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What is the role of innovation in fostering sustainable mobility?

Written by Philip Moss Tuesday, 17 June 2014.

For the past century, access to relatively cheap and abundant sources of fossil fuels have been the driving force for mobility in all sectors of transportation. However the market landscape has been shifting with increased fuel costs, tighter regulations, and societal changes in the places we live and how we interact. 

Innovation in both technology and business models has sought to address these changes, resulting in more efficient modes of transports and technology (such as hydrids, ship kites and winglets), as well as more sustainable modes of transport and communication.
As we continue to see societal changes and resources become increasingly limited, we will become increasingly reliant on sustainable mobility options to allow us to conduct our daily lives.

Innovation needs to occur on many fronts to ensure we keep pace with these changes. Three areas in particular must embrace innovation to overcome challenges to develop new business models and technology improvements:

1) Infrastructure

Over the past century, an infrastructure has been built to accommodate fuel driven automobiles across distances. This infrastructure is becoming increasing outdated, with a lack of funds in many regions to maintain the road or rail lines. The move away from the traditional car needs to be accommodated as infrastructure is adapted for new demands. For example, the increase in local power generation and establishment of charging stations that will be required to meet demand for electric vehicles may prove to be a challenge for companies like Tesla looking to transition the mass market to electric vehicles.

2) Vehicle and Fuel Development

Alternative fuel and power sources will continue to evolve and offer options that enable new approaches to vehicle technology. Fuel cells and more efficient batteries could become critical pieces of the sustainable mobility puzzle moving forward as the costs are driven down. However, there is no "silver bullet" solution that doesn't face it's own challenges, meaning that existing technology with increased efficiencies and lower emissions in terms of vehicles as well as quality of the fuels being produced will be required as bridge technologies. By looking to companies with long lead times, we can already see the how market impacts are impacting technology development. Boeing's launch of the 777 fuel efficient plane reflects the growing relationship that companies see between cost and performance efficiencies.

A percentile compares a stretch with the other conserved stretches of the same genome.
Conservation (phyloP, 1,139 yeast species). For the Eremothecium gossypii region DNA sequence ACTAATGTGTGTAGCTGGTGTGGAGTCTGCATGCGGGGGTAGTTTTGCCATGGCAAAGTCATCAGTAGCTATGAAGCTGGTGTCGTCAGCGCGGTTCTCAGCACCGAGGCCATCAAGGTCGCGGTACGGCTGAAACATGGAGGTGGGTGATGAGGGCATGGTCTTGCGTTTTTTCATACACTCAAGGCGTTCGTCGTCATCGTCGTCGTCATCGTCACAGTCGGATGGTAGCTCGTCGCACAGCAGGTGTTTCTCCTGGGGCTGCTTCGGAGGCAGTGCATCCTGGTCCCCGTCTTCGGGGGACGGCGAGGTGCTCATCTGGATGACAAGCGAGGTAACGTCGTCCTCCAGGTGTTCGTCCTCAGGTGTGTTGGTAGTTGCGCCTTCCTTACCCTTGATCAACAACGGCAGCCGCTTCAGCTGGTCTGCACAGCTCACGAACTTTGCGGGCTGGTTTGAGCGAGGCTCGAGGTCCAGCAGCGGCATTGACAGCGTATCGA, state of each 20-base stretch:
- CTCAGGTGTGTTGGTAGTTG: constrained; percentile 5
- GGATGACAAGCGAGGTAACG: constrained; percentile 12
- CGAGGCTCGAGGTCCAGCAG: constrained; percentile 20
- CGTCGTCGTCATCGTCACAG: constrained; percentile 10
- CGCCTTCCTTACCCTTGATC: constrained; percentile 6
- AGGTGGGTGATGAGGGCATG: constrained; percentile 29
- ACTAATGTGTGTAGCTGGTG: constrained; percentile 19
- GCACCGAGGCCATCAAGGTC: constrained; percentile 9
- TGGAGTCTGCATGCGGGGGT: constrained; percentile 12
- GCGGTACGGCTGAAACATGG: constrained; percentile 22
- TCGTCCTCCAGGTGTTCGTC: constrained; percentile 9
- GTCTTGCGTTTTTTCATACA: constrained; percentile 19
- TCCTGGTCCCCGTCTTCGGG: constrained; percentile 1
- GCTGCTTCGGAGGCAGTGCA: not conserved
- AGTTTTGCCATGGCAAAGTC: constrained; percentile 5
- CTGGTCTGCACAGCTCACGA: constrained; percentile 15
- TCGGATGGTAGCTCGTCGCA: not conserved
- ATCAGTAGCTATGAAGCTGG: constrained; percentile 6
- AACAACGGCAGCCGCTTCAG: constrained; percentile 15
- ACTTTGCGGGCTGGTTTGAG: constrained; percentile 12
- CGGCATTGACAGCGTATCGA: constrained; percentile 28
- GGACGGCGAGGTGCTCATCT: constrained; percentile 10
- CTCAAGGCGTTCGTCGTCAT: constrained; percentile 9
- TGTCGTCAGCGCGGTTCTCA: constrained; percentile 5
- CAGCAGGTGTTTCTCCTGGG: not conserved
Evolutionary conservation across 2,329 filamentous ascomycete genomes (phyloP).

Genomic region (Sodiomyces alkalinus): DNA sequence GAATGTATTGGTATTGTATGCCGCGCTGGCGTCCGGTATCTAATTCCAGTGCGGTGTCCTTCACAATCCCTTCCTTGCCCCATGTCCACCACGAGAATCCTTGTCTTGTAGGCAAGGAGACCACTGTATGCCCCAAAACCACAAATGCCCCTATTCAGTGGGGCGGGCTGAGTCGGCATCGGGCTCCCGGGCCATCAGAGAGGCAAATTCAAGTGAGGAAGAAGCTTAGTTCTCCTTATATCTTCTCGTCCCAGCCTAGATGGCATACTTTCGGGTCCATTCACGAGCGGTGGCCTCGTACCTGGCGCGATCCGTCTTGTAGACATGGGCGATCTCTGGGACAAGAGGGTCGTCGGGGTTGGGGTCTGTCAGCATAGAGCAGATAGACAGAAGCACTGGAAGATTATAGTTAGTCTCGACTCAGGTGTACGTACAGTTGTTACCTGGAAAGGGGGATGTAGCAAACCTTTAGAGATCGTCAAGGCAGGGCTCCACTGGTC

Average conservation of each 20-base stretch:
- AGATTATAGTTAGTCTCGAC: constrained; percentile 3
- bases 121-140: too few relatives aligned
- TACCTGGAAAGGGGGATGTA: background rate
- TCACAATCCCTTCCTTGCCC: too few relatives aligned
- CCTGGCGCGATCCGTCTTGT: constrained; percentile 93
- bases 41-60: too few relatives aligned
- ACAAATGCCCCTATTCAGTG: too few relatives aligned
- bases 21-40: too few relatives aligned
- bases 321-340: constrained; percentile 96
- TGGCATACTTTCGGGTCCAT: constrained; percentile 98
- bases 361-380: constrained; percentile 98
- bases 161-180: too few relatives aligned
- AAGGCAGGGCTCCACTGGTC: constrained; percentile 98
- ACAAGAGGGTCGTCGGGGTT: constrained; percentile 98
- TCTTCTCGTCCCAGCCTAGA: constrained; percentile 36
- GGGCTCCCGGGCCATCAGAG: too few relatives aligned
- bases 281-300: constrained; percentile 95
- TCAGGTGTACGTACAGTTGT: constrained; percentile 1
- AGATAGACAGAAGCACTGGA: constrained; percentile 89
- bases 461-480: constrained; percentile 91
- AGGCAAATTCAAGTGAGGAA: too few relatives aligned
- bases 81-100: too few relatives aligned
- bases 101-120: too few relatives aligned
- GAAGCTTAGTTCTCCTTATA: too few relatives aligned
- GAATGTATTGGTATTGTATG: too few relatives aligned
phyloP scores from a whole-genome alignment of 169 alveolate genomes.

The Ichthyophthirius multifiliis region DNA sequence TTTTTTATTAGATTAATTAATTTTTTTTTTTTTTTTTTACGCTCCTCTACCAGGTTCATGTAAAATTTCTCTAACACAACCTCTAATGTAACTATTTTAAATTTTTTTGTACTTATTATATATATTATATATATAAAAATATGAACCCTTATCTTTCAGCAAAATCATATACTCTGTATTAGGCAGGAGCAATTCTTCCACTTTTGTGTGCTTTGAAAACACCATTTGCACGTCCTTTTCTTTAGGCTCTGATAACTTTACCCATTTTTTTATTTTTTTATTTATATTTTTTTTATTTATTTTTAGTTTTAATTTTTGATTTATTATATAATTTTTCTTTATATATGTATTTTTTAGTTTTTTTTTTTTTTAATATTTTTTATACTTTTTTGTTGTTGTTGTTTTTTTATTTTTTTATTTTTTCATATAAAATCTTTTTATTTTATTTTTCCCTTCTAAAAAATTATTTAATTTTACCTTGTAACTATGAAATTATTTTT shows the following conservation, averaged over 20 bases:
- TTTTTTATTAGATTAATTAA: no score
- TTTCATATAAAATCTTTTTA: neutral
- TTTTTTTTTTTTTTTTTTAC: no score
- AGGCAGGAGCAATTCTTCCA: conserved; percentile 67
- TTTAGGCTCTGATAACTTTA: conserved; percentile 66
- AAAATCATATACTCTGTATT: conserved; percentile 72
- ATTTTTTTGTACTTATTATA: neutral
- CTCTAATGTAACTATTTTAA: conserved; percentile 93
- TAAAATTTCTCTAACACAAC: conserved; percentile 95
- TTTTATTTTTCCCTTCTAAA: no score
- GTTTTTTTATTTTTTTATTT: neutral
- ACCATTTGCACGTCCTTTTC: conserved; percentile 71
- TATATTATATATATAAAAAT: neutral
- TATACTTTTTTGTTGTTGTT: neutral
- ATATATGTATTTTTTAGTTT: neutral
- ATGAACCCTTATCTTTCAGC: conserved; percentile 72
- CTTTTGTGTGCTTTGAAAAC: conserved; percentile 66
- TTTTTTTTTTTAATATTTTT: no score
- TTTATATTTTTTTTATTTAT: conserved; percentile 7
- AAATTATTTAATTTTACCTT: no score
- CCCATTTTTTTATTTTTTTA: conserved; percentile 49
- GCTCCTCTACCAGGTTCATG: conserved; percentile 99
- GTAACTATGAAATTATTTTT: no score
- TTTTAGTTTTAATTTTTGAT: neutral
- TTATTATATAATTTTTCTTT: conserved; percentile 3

3) Local mobility

With over half the population now living in urban settings, the cost, practicallity and environmental impacts of individual transportation are becoming less attractive as the strain on local infrastructure increases. Mass transit has for centuries offered a solution to commuters and this innovation has led from trams to trains to buses. Each of these options has it's own limitations and I see continued evolution as we identify new and exciting alternatives such as expanded high speed mass transit and ride sharing as part of the solution.

As a final note, it is worth bearing in mind the critical role that regulation will play in driving the innovation. CAFE standards were a major factor in changing the fuel efficiency of cars in the US, while tax incentives and waivers for fuel efficient cars are being employed to promote electric vehicle adoption. Airlines and shipping are already entangled in discussions regarding their emissions by the EU and I see this trend will continuing. Similarly cities worldwide are imposing taxes based on emissions, which should result in greater innovation. It remains to be seen what role governments will continue to play in encouraging sustainable mobility given the financial pressures this can create, but it is almost certain that they will continue to be key players in the discussion moving forward.

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About the Author

Philip Moss

Philip Moss is the Founding Partner of Mana Ventures, an accelerator platform for cleantech SMEs targeting growth through technology transfer to emerging markets.Philip is also the founder of cleantech|gcc, a cluster for clean technology companies in the Middle East region, and sits on the Review Committee for the $4M Zayed Future Energy Prize, recognizing significant contributions in the global response to the future of energy.

Philip is an experienced investment professional, having worked in cleantech and environmental investment for over 10 years, with experience across a range of technologies, regulatory incentives and global market opportunities.

Prior to Mana, Philip worked for Masdar as Carbon Portfolio Manager and on the Executive Committee for the EMIC JV with E.On Climate & Renewables, overseeing investments in energy efficiency projects and trading operations for the carbon credit portfolio, as well as advising to the Masdar Capital cleantech funds.

Philip has previously held a number of positions with financial institutions and multinational government agencies developing financial instruments and products for environmental finance and investment. Philip holds degrees in both Economics and Mathematics from North Carolina State University and an MBA from the Tuck School of Business at Dartmouth.


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